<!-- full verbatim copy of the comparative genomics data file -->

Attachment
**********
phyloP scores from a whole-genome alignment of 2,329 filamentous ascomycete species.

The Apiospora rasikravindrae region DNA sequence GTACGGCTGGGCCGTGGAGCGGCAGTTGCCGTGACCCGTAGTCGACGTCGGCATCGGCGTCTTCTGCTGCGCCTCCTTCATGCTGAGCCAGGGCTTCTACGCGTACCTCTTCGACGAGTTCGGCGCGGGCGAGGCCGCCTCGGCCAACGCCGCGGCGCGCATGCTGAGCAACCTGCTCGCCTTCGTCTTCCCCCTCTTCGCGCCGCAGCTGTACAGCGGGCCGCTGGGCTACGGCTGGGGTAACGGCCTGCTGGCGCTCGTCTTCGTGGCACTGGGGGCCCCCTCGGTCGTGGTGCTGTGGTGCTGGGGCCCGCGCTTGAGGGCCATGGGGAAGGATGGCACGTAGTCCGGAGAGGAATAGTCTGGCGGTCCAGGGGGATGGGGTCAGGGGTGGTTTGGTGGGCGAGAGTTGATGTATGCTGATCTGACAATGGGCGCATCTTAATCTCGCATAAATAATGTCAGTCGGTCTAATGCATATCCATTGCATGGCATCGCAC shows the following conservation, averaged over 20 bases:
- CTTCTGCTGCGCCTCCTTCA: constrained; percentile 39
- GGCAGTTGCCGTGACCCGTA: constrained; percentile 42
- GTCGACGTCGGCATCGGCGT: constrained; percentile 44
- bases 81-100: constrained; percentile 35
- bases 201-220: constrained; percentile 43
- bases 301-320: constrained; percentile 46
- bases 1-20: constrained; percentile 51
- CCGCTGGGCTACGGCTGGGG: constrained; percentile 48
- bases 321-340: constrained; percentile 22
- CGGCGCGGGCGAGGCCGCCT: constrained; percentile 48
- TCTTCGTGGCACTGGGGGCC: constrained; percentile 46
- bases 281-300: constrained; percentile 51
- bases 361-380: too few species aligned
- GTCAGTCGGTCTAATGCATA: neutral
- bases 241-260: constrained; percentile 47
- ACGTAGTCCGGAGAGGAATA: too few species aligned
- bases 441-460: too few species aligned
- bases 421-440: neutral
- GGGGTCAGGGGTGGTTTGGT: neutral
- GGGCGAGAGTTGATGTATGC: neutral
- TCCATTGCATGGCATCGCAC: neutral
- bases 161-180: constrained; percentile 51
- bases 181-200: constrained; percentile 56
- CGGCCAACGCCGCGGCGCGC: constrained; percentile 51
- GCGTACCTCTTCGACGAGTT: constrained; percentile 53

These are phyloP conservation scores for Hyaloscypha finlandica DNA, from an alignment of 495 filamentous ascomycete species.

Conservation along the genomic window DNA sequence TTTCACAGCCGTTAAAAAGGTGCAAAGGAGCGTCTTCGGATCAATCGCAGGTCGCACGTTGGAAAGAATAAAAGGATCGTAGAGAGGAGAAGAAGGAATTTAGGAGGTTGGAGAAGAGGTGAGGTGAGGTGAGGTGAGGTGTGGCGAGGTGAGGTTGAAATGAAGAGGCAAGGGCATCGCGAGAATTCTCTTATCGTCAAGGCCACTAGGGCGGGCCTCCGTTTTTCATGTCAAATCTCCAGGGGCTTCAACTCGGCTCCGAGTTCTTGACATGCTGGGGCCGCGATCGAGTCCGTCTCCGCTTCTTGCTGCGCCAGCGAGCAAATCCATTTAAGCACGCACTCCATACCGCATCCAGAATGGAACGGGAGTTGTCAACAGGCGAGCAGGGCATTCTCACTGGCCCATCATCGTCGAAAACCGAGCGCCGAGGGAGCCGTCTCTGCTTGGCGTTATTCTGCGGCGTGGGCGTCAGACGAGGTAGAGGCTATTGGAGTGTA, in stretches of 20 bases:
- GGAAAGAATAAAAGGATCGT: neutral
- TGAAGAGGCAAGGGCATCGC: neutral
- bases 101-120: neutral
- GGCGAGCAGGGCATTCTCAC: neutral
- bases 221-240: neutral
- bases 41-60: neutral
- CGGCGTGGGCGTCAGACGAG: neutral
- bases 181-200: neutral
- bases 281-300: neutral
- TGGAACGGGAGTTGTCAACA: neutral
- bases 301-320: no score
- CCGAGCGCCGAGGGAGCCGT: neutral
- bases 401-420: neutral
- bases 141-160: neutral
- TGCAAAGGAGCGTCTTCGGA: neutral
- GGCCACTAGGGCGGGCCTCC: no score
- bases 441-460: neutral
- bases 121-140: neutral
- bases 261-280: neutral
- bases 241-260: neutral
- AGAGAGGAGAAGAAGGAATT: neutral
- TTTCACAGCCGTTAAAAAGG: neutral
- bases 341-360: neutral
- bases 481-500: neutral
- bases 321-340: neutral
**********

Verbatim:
phyloP scores from a whole-genome alignment of 2,329 filamentous ascomycete species.

The Apiospora rasikravindrae region DNA sequence GTACGGCTGGGCCGTGGAGCGGCAGTTGCCGTGACCCGTAGTCGACGTCGGCATCGGCGTCTTCTGCTGCGCCTCCTTCATGCTGAGCCAGGGCTTCTACGCGTACCTCTTCGACGAGTTCGGCGCGGGCGAGGCCGCCTCGGCCAACGCCGCGGCGCGCATGCTGAGCAACCTGCTCGCCTTCGTCTTCCCCCTCTTCGCGCCGCAGCTGTACAGCGGGCCGCTGGGCTACGGCTGGGGTAACGGCCTGCTGGCGCTCGTCTTCGTGGCACTGGGGGCCCCCTCGGTCGTGGTGCTGTGGTGCTGGGGCCCGCGCTTGAGGGCCATGGGGAAGGATGGCACGTAGTCCGGAGAGGAATAGTCTGGCGGTCCAGGGGGATGGGGTCAGGGGTGGTTTGGTGGGCGAGAGTTGATGTATGCTGATCTGACAATGGGCGCATCTTAATCTCGCATAAATAATGTCAGTCGGTCTAATGCATATCCATTGCATGGCATCGCAC shows the following conservation, averaged over 20 bases:
- CTTCTGCTGCGCCTCCTTCA: constrained; percentile 39
- GGCAGTTGCCGTGACCCGTA: constrained; percentile 42
- GTCGACGTCGGCATCGGCGT: constrained; percentile 44
- bases 81-100: constrained; percentile 35
- bases 201-220: constrained; percentile 43
- bases 301-320: constrained; percentile 46
- bases 1-20: constrained; percentile 51
- CCGCTGGGCTACGGCTGGGG: constrained; percentile 48
- bases 321-340: constrained; percentile 22
- CGGCGCGGGCGAGGCCGCCT: constrained; percentile 48
- TCTTCGTGGCACTGGGGGCC: constrained; percentile 46
- bases 281-300: constrained; percentile 51
- bases 361-380: too few species aligned
- GTCAGTCGGTCTAATGCATA: neutral
- bases 241-260: constrained; percentile 47
- ACGTAGTCCGGAGAGGAATA: too few species aligned
- bases 441-460: too few species aligned
- bases 421-440: neutral
- GGGGTCAGGGGTGGTTTGGT: neutral
- GGGCGAGAGTTGATGTATGC: neutral
- TCCATTGCATGGCATCGCAC: neutral
- bases 161-180: constrained; percentile 51
- bases 181-200: constrained; percentile 56
- CGGCCAACGCCGCGGCGCGC: constrained; percentile 51
- GCGTACCTCTTCGACGAGTT: constrained; percentile 53

These are phyloP conservation scores for Hyaloscypha finlandica DNA, from an alignment of 495 filamentous ascomycete species.

Conservation along the genomic window DNA sequence TTTCACAGCCGTTAAAAAGGTGCAAAGGAGCGTCTTCGGATCAATCGCAGGTCGCACGTTGGAAAGAATAAAAGGATCGTAGAGAGGAGAAGAAGGAATTTAGGAGGTTGGAGAAGAGGTGAGGTGAGGTGAGGTGAGGTGTGGCGAGGTGAGGTTGAAATGAAGAGGCAAGGGCATCGCGAGAATTCTCTTATCGTCAAGGCCACTAGGGCGGGCCTCCGTTTTTCATGTCAAATCTCCAGGGGCTTCAACTCGGCTCCGAGTTCTTGACATGCTGGGGCCGCGATCGAGTCCGTCTCCGCTTCTTGCTGCGCCAGCGAGCAAATCCATTTAAGCACGCACTCCATACCGCATCCAGAATGGAACGGGAGTTGTCAACAGGCGAGCAGGGCATTCTCACTGGCCCATCATCGTCGAAAACCGAGCGCCGAGGGAGCCGTCTCTGCTTGGCGTTATTCTGCGGCGTGGGCGTCAGACGAGGTAGAGGCTATTGGAGTGTA, in stretches of 20 bases:
- GGAAAGAATAAAAGGATCGT: neutral
- TGAAGAGGCAAGGGCATCGC: neutral
- bases 101-120: neutral
- GGCGAGCAGGGCATTCTCAC: neutral
- bases 221-240: neutral
- bases 41-60: neutral
- CGGCGTGGGCGTCAGACGAG: neutral
- bases 181-200: neutral
- bases 281-300: neutral
- TGGAACGGGAGTTGTCAACA: neutral
- bases 301-320: no score
- CCGAGCGCCGAGGGAGCCGT: neutral
- bases 401-420: neutral
- bases 141-160: neutral
- TGCAAAGGAGCGTCTTCGGA: neutral
- GGCCACTAGGGCGGGCCTCC: no score
- bases 441-460: neutral
- bases 121-140: neutral
- bases 261-280: neutral
- bases 241-260: neutral
- AGAGAGGAGAAGAAGGAATT: neutral
- TTTCACAGCCGTTAAAAAGG: neutral
- bases 341-360: neutral
- bases 481-500: neutral
- bases 321-340: neutral